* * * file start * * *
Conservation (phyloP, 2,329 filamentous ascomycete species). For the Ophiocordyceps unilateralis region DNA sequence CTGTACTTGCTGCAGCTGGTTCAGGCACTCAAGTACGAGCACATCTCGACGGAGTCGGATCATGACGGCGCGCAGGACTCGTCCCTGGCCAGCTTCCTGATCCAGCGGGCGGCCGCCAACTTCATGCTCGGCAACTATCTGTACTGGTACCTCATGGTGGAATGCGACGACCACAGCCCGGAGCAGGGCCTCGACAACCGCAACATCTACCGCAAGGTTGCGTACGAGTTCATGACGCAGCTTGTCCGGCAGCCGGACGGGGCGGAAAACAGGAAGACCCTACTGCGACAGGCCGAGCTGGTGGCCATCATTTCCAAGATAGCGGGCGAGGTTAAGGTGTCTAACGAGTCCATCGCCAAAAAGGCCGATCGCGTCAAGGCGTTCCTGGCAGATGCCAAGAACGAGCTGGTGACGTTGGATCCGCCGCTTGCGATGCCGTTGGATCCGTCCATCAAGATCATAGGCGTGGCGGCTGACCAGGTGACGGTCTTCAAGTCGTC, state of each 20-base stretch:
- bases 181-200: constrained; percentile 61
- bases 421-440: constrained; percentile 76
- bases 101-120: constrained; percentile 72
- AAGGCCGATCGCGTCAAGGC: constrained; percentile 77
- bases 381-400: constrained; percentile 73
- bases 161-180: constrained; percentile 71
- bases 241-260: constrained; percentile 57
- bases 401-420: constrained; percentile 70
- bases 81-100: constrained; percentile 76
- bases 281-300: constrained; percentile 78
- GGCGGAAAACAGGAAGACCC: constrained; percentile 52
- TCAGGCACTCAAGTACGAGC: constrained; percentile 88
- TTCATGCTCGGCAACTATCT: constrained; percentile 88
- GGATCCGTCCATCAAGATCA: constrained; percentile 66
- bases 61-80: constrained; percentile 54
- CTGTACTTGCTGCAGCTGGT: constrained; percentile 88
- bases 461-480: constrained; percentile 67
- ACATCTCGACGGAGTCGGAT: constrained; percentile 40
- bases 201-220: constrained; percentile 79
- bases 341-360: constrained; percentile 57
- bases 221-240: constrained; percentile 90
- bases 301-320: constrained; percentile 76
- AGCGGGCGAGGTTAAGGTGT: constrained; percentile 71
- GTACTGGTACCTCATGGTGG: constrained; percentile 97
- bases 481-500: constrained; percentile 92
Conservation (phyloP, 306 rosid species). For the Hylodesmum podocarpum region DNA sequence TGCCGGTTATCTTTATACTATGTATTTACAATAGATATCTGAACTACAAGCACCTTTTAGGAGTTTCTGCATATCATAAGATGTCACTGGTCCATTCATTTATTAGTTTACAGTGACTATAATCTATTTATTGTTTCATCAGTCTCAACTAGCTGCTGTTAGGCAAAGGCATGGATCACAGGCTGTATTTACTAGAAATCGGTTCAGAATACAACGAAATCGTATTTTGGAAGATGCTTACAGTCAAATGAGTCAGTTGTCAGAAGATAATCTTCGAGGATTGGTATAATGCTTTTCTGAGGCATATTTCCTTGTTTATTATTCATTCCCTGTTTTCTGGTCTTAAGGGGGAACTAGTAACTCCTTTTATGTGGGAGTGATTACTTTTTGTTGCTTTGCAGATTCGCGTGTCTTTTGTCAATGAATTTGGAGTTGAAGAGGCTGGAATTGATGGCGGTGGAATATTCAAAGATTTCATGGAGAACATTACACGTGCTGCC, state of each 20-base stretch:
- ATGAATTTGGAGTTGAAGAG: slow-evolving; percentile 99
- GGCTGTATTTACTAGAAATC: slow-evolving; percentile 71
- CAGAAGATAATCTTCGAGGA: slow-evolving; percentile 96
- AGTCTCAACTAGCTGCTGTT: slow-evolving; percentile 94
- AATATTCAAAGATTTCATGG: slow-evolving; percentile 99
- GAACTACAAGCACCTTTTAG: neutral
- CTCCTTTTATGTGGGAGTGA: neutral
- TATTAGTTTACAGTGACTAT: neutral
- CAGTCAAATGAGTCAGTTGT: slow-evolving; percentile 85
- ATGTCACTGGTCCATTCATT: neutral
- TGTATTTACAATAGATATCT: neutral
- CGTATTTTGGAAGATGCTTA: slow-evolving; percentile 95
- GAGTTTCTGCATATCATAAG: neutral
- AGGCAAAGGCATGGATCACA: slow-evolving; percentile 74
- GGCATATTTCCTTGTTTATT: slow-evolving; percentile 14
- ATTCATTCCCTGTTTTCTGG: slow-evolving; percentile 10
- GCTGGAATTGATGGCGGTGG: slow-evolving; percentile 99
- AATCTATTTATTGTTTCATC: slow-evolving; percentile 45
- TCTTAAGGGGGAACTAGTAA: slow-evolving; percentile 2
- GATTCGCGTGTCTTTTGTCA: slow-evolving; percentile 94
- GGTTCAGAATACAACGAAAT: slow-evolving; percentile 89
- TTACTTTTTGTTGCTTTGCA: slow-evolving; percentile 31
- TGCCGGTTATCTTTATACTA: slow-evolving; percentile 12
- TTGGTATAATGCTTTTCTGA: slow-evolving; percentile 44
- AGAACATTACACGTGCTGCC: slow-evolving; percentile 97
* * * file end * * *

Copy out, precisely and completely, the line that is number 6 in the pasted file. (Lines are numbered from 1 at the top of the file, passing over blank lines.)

- bases 381-400: constrained; percentile 73